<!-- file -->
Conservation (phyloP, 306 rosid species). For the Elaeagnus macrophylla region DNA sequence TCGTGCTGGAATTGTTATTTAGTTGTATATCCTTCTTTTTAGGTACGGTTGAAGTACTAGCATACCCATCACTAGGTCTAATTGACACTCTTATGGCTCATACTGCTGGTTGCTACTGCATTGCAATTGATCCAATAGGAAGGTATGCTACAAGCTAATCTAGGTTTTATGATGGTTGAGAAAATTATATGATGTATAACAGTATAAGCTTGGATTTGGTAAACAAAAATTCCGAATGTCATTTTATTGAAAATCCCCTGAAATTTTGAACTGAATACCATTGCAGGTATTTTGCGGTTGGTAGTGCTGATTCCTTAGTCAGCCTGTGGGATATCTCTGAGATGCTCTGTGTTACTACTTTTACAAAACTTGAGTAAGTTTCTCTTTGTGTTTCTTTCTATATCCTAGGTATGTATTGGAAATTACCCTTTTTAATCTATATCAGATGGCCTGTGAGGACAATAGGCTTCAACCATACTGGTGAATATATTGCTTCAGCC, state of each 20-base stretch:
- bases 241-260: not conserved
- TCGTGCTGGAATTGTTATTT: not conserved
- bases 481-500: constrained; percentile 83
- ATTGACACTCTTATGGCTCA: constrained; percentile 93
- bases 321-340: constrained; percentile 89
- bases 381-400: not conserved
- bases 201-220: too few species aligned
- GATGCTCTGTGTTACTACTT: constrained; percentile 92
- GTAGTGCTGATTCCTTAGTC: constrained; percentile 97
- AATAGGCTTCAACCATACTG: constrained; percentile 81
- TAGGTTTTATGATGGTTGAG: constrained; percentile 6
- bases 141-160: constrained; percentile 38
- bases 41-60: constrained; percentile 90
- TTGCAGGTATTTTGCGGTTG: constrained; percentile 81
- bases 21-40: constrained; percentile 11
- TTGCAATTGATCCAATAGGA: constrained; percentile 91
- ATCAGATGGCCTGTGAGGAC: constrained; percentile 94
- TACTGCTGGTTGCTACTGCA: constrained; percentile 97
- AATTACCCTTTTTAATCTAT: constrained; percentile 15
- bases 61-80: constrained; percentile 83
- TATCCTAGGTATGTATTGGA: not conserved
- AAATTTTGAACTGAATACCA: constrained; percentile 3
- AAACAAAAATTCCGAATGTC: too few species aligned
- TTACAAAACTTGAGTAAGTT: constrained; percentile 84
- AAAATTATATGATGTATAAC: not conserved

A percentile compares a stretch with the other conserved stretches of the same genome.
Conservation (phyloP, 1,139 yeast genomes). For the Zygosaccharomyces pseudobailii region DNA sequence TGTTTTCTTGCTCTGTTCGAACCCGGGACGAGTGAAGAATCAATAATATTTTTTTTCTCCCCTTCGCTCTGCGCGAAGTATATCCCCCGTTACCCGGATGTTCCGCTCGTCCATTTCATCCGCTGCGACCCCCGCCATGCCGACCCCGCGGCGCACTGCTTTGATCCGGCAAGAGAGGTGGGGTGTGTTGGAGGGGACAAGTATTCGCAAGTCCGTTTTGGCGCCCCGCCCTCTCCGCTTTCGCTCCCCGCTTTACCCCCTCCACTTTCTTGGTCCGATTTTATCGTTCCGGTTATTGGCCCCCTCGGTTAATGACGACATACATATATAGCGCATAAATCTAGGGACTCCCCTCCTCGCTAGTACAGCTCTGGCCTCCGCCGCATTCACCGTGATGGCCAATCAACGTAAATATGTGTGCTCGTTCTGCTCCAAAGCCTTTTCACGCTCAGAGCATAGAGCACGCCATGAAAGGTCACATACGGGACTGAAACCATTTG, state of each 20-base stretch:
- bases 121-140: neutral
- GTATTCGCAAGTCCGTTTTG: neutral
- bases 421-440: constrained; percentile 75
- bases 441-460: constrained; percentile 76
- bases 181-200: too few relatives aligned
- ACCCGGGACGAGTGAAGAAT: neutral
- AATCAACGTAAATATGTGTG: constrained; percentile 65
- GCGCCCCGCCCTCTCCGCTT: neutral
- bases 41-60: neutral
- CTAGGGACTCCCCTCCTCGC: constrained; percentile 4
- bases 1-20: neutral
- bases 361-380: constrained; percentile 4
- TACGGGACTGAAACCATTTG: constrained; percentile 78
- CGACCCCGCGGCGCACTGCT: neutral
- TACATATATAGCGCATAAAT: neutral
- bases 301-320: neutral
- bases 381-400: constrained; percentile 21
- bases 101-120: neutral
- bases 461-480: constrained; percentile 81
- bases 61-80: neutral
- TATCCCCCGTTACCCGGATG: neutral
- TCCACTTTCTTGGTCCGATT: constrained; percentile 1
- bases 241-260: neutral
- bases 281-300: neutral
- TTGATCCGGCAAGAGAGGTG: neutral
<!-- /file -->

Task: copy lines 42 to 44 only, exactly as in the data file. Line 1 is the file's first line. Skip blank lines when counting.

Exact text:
- CGACCCCGCGGCGCACTGCT: neutral
- TACATATATAGCGCATAAAT: neutral
- bases 301-320: neutral